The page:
That’s OK, GW, I still think the world of you…



Crap–formatting error cut last one off early.

Anyway, Mike, I’m sure the people you used to talk books with really miss it.


Know what I never got?

The cover of this book depicts neither gravity, nor a rainbow.


Re Confederacy of Dunces (mikey @ 18:57), it wasn’t necessarily a bad book but you can only take so much of that diaper-clad whiner before you want to throw the book into the fire, which I might have done if I’d had a fireplace.

As to reading Finnegan’s Wake aloud in an Irish brogue (Siffl @ 18:40), that worked for me with The Canterbury Tales in the Middle English. Read it like a Brit might and you hear what they’re actually saying.


Is it totally pedantic to point out that there is no apostrophe in the title Finnegans Wake? Considering that it may have been the middle finger of the Joyce oeuvre, I say:



The artist Zak Smith did an illustration for every page of Gravity’s Rainbow. The whole fascinating lot was included in the 2004 Whitney Biennial.

I finished GR in 1990, UCLA. Nobody reads GR after college, do they?


Re Confederacy of Dunces (mikey @ 18:57), it wasn’t necessarily a bad book but you can only take so much of that diaper-clad whiner before you want to throw the book into the fire, which I might have done if I’d had a fireplace.

Yeah, actually I know whatcher saying. But you couldn’t stay true to that character and NOT do that. And hey, no one would wanna throw Gravitys Rainbow” in the fire, ever…

As to reading Finnegan’s Wake aloud in an Irish brogue (Siffl @ 18:40), that worked for me with The Canterbury Tales in the Middle English. Read it like a Brit might and you hear what they’re actually saying.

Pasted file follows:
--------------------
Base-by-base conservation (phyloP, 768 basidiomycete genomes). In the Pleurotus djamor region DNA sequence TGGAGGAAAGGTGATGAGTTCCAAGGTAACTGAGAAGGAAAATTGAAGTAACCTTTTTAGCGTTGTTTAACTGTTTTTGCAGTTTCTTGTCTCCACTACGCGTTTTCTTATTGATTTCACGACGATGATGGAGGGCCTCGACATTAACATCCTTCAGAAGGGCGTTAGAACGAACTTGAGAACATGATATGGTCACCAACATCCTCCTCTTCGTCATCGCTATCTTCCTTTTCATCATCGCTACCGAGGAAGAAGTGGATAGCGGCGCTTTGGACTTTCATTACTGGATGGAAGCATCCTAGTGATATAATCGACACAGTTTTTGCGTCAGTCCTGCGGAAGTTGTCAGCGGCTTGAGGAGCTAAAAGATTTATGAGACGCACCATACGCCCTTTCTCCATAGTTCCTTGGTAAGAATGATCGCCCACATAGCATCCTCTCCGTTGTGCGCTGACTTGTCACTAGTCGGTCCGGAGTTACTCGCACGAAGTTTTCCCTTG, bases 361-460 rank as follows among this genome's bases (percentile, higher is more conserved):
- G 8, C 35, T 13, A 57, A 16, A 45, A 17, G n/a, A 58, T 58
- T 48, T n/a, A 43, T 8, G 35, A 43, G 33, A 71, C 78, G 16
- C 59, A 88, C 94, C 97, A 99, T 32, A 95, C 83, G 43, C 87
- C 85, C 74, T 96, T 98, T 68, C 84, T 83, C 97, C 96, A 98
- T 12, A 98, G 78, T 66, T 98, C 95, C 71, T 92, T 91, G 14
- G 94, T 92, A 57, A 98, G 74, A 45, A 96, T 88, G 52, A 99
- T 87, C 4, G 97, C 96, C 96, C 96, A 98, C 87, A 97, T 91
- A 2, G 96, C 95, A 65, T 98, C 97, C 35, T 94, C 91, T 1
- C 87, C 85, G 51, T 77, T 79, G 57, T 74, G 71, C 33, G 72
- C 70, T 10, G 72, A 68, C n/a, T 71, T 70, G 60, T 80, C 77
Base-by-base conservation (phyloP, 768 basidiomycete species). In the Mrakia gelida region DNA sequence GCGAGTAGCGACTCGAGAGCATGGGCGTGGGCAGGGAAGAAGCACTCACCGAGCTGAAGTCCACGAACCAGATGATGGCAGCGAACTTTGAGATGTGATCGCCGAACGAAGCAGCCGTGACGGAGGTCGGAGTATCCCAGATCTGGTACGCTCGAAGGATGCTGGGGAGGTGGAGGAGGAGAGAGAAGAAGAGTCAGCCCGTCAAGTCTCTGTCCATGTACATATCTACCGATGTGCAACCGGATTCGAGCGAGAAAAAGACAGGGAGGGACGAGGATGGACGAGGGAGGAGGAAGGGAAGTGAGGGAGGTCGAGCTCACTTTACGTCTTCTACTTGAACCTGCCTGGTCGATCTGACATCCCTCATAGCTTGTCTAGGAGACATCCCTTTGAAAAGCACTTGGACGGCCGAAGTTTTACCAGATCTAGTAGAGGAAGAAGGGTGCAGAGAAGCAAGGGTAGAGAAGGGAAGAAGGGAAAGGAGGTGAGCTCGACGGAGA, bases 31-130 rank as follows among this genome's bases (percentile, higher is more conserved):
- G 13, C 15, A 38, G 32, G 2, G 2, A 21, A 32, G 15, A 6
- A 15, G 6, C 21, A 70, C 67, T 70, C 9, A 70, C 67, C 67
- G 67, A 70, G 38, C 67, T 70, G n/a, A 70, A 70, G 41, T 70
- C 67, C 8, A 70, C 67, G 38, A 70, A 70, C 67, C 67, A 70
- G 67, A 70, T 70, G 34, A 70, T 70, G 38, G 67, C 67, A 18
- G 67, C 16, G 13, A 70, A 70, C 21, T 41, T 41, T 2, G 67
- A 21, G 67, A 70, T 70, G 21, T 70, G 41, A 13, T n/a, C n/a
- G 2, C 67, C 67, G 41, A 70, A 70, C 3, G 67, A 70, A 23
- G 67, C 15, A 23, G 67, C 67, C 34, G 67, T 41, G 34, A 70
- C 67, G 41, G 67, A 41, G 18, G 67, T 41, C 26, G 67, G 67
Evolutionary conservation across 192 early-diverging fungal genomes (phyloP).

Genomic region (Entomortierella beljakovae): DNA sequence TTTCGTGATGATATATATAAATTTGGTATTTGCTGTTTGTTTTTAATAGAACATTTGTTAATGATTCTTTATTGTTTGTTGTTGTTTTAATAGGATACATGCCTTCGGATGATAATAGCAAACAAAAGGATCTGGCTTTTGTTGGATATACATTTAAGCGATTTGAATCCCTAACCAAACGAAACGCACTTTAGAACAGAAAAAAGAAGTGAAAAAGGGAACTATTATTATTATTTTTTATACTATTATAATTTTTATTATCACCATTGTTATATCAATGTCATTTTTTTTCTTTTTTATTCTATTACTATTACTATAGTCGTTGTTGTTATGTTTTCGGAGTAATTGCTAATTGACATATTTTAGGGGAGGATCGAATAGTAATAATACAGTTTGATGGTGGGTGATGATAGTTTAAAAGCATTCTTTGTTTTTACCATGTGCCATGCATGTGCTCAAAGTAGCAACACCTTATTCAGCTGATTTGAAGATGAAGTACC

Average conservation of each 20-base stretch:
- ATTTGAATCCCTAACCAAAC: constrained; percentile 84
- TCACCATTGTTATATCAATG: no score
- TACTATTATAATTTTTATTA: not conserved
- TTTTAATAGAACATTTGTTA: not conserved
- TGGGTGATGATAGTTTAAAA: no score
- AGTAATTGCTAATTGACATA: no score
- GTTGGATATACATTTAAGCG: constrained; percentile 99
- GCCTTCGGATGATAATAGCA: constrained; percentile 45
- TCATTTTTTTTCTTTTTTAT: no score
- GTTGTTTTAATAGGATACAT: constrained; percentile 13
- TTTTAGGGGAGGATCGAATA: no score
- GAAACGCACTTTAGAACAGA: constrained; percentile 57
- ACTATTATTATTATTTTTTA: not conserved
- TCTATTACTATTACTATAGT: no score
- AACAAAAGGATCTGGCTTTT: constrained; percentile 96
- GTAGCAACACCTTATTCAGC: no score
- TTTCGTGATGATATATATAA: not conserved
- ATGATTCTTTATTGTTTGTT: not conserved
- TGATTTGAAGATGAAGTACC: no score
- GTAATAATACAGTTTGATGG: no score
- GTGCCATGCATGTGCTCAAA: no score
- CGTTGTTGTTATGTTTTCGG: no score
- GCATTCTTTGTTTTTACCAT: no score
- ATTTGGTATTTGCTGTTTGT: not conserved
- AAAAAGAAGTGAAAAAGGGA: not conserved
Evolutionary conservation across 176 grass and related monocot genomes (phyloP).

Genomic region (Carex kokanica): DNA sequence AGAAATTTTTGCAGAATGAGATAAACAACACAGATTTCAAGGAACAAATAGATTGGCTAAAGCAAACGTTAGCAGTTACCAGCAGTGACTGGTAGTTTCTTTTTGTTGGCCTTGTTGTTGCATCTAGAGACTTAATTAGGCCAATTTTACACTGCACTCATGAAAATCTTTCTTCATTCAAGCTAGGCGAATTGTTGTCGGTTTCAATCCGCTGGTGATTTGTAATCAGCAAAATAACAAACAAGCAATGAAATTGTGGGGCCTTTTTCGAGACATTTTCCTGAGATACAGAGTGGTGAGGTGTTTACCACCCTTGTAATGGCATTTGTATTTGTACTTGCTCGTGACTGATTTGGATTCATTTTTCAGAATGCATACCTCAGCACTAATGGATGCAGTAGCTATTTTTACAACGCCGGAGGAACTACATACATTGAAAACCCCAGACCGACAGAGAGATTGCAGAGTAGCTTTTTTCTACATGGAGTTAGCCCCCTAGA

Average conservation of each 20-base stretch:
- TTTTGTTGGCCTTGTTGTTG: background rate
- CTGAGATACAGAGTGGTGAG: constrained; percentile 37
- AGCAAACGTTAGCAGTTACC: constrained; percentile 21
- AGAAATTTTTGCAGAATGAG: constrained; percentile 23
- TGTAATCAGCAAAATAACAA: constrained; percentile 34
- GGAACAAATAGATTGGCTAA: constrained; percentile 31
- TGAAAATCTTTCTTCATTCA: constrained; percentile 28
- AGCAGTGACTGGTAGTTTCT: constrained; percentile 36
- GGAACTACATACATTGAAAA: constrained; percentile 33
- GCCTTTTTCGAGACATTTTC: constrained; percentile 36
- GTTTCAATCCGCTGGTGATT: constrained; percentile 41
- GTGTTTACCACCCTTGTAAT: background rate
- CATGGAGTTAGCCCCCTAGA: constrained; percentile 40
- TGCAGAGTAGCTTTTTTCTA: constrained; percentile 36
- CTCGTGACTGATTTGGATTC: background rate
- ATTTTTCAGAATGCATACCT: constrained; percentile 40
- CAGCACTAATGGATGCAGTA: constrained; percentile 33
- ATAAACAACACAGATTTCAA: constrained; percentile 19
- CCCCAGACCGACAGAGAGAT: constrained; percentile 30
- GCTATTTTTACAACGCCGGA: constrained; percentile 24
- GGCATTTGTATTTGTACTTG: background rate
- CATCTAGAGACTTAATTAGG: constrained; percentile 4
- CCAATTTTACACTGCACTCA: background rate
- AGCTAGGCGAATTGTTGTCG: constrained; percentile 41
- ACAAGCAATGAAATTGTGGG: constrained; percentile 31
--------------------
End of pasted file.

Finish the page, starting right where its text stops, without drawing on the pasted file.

Yep. Also works with “A Shropsire Lad” and any Kipling at all…



Middle English probably sounded like Dutch. So,
maybe you’d want to get stoned and try Chaucer with
an accent more ‘ la Pays-bas’.

And I can think of nothing to redeem either Kipling or Housman
other than lighter fluid and a match. Book-burning, I tell you,
is soon to make a come-back.


Oh, I know, such a Blundering Buffoon am I…



No, I’m sorry, excuse me Tim, I’m NOT finished. Dood, if you can’t find pleasure in reading Houseman, either you’re just not trying or your standards are so high you’re missing all manner of enjoyable. Let yourself go, mi amigo…



Housman was the preeminent classics scholar of his time.
(Oddly enough, a lousy translator of the classics.) He published
only two books of poetry in his life, widely separated in time.

“A Shropshire Lad” was quite a popular success (– sort of
the Stanyan Street of its day.) Nevertheless, it was the last
gasp of the Edwardians before the modernists (Pound, Eliot, swept all that 19th century crap away.

Shorter Siffl: Housman sucks.


Nope. Not buyin. You’re a dork. Big honkin dork. I taught “Terence” to a kid from Tennessee who didn’t finish junior high school under a starry sky under mortar fire in the sticky clay of a Firebase in Southeast Asia, and all I can say is you have GOT to be a hopeless dork…



gosh, I don’t feel like “a hopeless dork” ….

Terrence, This is Stupid Stuff — I remember it well.
Unfortunate title in ways Housman may have missed.

I suspect you are conflating the drama of the moment
with the ‘poem’ itself. And it’s not unusual for people to transfer
the intensity of a ‘life moment’ to the song, television show,
or, in this case, poem that was ‘playing’ when we experienced
that moment.